Jewish Journal


June 15, 2006

7Days in the Arts

June 17-23, 2006


Saturday, June 17

The "Red Scare" is over and the Hollywood Blacklist forgotten, but the war is about to heat up between Benny Silverman and Leo Greshen in Jeffrey Sweet's play "The Value of Names." When Leo testified against Benny before the House Un-American Activities Committee in the 1950s, they became enemies. Now, several decades later, the two are brought together as Benny's daughter Norma is cast in a play directed by Leo. Benny must decide the fate of his relationship with Leo as well as with Norma, who wants to change her name, thereby denying her heritage. What's a Jew to do?

Through July 23. $20-$35. Fremont Centre Theatre, 1000 Fremont Ave., South Pasadena. R.S.V.P., (866) 811-4111. www.theatermania.com.

(l. to r.) George Wyner, Emily Button and Michael Durrell in "The Value of Names." Photo by Edward Totten Button

Sunday, June 18

Willy Loman returns to the stage on his desperate quest to achieve the American Dream. Pacific Resident Theater has revived "Death of a Salesman" as part of its Summer Series. Although Arthur Miller's classic play is a tragic tale, this story is deeply rooted in American literature and history and should be read or seen in one's lifetime.

Through July 23. $18-$20. 703 Venice Blvd., Venice. R.S.V.P., (310) 822-8392.


Googy Gress, left, and Richard Fancy in "Death of a Salesman." Photo by Matthew Solari

Monday, June 19

Shabbat is not for a few days, but flautist Toby Caplan-Stonefield will have you feeling festive with her new CD, "The Spiritual Flute" Vol. 1. This album features Caplan-Stonefield with the Conejo Valley Flute Society, guitarist Larry Giannecchini, pianist Paul Switzler and percussionist Ken Meyer, performing pieces by Jewish composers and other composers with spiritual qualities. This mellifluous music will surely turn a manic Monday into a relaxing one.

$15. CD is available for purchase at www.cdbaby.com and www.fluteworld.com.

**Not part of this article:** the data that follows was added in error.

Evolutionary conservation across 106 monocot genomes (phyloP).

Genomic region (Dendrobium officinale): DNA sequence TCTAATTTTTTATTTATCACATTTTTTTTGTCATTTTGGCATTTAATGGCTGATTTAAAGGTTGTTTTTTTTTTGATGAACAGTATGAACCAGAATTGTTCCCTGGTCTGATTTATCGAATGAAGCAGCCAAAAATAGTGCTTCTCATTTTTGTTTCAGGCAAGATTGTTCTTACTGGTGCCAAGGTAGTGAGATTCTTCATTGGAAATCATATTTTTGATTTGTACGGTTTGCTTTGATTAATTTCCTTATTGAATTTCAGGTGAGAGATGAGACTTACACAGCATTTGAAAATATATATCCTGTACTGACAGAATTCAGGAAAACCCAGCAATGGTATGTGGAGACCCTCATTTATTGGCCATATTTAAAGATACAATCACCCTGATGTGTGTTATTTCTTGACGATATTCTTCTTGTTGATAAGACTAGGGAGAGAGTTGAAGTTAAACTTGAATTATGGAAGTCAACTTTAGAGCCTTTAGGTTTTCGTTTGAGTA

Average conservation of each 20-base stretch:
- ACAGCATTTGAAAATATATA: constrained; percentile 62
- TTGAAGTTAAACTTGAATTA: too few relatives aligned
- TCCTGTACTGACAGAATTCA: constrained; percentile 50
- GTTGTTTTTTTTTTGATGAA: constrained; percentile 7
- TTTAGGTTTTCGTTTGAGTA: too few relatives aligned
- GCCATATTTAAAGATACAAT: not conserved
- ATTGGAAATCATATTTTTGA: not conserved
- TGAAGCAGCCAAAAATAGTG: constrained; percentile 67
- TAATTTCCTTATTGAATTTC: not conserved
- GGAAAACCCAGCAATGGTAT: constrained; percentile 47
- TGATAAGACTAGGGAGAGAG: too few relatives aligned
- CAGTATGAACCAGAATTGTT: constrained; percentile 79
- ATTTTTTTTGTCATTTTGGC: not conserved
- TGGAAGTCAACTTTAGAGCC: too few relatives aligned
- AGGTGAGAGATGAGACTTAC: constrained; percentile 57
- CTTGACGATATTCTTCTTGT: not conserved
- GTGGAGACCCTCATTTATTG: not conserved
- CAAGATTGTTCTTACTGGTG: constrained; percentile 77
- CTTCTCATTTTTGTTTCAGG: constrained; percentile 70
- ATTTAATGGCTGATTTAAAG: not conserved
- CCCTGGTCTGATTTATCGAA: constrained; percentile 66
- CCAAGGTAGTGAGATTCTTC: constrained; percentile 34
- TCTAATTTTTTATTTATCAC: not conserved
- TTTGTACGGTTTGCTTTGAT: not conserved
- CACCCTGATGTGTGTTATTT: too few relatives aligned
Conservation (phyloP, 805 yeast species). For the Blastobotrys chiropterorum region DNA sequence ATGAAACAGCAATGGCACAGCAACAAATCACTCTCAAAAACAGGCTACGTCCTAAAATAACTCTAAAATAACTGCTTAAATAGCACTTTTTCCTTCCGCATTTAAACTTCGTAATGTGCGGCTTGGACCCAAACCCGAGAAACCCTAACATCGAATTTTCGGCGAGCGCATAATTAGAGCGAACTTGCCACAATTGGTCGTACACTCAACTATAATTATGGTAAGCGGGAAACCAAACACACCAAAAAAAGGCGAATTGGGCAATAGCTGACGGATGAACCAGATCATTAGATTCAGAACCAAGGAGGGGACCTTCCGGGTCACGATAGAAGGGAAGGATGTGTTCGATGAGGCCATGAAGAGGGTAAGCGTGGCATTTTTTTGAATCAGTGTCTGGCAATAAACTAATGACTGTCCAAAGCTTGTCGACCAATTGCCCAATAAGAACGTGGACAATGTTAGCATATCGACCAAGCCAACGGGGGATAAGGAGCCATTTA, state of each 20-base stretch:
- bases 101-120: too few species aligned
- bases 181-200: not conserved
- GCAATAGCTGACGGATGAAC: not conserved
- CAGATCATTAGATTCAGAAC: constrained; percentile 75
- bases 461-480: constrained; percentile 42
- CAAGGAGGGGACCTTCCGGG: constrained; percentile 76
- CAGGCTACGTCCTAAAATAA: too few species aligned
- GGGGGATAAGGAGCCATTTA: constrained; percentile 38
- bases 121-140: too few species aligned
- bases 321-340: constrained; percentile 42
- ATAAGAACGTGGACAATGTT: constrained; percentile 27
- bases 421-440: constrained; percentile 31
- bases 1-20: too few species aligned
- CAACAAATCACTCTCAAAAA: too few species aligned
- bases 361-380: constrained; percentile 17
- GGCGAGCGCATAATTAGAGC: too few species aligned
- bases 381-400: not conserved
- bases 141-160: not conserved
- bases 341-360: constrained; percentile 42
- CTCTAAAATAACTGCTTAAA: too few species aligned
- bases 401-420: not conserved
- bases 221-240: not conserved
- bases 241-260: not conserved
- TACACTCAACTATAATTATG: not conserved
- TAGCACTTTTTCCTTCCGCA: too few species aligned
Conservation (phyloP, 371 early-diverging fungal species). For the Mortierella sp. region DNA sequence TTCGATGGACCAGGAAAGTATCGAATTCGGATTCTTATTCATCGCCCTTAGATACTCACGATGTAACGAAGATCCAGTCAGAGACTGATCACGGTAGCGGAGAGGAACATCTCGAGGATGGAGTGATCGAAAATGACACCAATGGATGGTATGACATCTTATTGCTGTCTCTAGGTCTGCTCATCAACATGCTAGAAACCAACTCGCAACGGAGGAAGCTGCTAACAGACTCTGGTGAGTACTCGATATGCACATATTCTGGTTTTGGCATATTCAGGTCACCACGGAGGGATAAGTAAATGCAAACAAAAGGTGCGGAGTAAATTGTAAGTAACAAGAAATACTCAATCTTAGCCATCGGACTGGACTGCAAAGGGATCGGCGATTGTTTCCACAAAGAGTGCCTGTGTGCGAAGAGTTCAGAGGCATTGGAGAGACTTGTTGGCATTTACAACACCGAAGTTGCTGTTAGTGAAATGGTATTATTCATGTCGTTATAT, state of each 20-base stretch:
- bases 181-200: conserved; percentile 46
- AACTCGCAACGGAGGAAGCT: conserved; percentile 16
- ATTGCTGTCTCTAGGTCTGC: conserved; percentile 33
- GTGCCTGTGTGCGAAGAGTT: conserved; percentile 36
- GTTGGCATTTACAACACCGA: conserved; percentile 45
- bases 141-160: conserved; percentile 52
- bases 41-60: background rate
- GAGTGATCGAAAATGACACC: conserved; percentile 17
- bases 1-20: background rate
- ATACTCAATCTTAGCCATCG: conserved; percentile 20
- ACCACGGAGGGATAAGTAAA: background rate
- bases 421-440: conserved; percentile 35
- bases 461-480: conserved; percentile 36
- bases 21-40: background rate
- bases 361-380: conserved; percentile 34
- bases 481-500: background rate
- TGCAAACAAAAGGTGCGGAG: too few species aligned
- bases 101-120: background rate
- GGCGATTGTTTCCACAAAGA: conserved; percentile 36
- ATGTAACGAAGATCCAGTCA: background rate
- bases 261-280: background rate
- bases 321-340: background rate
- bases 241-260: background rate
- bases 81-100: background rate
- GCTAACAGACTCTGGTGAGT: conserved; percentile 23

Tuesday, June 20

Dan Thorne's new art exhibit, "Tzva'im Mavrikim -- Bright Colors," features plein-air, acrylic works that pay homage to Havdalah ceremonies and customs. Through his vibrant pieces, Thorne celebrates the distinction between Shabbat and the rest of the week. Of Havdalah, Thorne explains, "it's a wondrous service, and I wanted to share some images that it brings to me."

Through July 13. Free. Pauline and Zena Gatov Gallery, Barbara and Ray Alpert JCC, Weinberg Jewish Federation Campus, 3801 E. Willow St., Long Beach. (562) 426-7601.

by Dan Thorne.

Wednesday, June 21

What do George Costanza, Bob Patterson and Max Bialystock have in common? The man behind these great characters, Jason Alexander, who is now flexing his directing muscle for the Los Angeles Premiere of Sam Shepard's "The God of Hell." This dark political comedy follows the lives of Frank and Emma of rural Wisconsin, whose lives are greatly disrupted after two unwelcome visitors arrive at their home. One can almost hear Frank and Emma shouting "Serenity now!"

$35-$69. The Geffen Playhouse, 10886 Le Conte Ave., Los Angeles. R.S.V.P., (310) 208-5454. www.geffenplayhouse.com.

Jason Alexander

Thursday, June 22

When Academy Award-nominated movie star Tyler Johnes finds himself in a bar in purgatory on Oscar night, schmoozing with the glitterati and posing for the paparazzi on the red carpet are no longer in the cards. Johnes is then forced to re-examine aspects of
his unsavory life through appearances by people from his past, including his agent, his former acting partner, a bimbo escort and his soon-to-be ex-wife.
Playwright Mitch Albom's comedic play "And The Winner Is...," reveals the ugly side of show business in a Hollywood-style tale ? la "It's a Wonderful Life." Will Johnes get a second chance and live to thank the Academy?

Through July 2. $20-$59. Laguna Playhouse, 606 Laguna Canyon Road, Laguna Beach. (949) 497-2787. www.lagunaplayhouse.com.

Jeff Marlow, Ann Marie Lee and Kelly Boulware in
"And The Winner Is." Photo by Ed Krieger

Friday, June 23

Sex, drugs and rock 'n' roll may be a necessary backdrop for the rock musical genre, but "Prime," written by Luke Lehman and Deborah Kassner, also highlights the inner conflicts of four musicians as they strive to pursue their dreams. Creators of this multimedia production successfully blur the lines between reality and fantasy by staging a real vocal competition during each performance. The contest winner will receive a professional recording session. Details are available at www.primetherockmusical.com.

Through July 1. $30. El Portal Theatre, 5269 Lankershim Blvd., North Hollywood. (866) 811-4111. www.theatermania.com.



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